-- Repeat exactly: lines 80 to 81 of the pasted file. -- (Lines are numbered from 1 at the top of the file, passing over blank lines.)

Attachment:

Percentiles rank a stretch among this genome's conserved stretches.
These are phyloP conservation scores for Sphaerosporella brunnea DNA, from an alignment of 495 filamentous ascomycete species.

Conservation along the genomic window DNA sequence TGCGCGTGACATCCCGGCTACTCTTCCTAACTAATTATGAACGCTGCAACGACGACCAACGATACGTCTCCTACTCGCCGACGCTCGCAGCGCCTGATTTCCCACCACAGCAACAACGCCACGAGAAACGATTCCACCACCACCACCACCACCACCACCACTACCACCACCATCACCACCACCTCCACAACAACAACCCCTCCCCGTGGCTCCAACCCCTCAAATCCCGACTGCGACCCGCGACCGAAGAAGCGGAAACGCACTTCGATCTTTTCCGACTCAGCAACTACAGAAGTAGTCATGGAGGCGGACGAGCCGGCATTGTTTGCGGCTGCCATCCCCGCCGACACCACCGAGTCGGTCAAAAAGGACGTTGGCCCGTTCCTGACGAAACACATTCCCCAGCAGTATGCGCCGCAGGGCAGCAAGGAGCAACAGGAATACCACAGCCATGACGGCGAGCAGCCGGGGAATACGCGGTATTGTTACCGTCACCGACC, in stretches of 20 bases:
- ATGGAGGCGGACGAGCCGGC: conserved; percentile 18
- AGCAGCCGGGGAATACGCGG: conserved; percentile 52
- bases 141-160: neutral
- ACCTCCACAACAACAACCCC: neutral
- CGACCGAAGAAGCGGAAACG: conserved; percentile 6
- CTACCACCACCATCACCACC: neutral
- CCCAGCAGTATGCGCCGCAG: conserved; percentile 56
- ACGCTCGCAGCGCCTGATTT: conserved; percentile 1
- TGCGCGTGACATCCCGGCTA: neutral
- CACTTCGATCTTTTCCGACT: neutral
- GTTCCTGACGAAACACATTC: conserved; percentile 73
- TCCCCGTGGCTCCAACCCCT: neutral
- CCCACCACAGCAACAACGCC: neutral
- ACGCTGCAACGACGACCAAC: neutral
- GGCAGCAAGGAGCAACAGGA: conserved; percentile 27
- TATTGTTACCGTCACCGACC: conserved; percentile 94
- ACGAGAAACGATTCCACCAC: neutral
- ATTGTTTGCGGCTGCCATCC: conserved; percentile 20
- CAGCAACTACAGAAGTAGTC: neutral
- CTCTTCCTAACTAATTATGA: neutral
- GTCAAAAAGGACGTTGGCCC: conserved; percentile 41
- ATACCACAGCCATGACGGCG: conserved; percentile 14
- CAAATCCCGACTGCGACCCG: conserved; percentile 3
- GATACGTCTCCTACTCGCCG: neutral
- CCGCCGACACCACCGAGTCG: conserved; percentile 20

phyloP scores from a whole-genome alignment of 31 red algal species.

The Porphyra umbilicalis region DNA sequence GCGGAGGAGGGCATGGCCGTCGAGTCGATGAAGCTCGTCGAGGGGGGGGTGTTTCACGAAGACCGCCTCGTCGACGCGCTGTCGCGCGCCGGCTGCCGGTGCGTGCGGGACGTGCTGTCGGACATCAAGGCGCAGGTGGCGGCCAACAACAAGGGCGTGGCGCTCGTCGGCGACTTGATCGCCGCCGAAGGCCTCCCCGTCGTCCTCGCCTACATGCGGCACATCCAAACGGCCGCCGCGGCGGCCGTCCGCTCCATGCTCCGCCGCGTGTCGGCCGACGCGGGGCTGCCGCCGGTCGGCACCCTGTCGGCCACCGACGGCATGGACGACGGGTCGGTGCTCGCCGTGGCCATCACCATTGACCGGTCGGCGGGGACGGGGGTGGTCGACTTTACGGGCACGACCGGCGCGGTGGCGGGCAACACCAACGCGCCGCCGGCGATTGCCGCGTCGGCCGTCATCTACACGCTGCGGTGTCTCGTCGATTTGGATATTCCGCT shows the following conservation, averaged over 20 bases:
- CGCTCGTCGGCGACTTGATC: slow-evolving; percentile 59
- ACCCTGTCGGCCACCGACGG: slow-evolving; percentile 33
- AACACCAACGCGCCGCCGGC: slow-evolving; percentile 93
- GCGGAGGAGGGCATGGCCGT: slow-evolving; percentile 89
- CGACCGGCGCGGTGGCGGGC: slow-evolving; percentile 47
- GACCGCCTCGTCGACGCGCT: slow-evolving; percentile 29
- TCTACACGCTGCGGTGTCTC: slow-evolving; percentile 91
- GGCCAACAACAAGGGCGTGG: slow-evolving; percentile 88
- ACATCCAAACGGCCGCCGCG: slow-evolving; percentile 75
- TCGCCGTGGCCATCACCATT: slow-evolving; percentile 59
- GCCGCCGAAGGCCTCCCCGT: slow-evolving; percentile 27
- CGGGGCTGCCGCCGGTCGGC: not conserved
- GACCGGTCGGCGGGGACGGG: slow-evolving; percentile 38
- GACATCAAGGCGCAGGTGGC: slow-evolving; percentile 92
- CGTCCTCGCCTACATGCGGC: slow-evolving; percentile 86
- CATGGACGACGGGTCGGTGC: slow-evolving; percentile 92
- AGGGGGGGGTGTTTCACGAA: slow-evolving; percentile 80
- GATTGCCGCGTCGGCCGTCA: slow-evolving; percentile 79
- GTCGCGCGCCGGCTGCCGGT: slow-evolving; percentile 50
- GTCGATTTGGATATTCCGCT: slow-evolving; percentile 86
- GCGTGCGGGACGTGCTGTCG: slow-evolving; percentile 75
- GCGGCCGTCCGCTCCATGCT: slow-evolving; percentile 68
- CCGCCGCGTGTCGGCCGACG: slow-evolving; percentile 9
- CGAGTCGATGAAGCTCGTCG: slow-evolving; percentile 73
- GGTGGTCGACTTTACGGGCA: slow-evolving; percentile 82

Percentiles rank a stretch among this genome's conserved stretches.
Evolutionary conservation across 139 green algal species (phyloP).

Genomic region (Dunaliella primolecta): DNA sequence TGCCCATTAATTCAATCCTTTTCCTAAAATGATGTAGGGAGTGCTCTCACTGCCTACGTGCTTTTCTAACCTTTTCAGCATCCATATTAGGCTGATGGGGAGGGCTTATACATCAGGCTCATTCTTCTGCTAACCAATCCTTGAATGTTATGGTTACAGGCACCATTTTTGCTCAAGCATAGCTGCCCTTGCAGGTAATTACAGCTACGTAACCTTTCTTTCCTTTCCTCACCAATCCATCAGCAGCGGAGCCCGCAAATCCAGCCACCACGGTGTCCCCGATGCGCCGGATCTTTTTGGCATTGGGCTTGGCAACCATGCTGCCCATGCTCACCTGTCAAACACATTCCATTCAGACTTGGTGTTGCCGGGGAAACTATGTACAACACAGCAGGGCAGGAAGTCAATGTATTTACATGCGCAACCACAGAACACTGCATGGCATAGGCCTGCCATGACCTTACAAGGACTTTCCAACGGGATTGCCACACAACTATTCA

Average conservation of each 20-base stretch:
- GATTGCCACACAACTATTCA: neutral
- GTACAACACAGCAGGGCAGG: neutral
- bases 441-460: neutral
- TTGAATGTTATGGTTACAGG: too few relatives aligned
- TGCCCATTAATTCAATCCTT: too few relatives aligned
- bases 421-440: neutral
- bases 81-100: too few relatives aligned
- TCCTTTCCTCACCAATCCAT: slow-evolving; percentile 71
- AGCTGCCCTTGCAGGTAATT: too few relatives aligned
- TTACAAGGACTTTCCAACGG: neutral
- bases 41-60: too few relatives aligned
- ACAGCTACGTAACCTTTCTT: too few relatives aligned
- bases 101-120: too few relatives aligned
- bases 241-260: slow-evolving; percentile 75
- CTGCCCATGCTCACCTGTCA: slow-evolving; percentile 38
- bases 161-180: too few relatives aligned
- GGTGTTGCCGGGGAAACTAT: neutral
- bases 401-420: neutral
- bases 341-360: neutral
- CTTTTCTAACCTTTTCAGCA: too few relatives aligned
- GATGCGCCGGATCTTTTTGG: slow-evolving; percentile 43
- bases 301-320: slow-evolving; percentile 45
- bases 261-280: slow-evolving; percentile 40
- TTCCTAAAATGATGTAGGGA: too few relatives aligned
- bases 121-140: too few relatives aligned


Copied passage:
- GATGCGCCGGATCTTTTTGG: slow-evolving; percentile 43
- bases 301-320: slow-evolving; percentile 45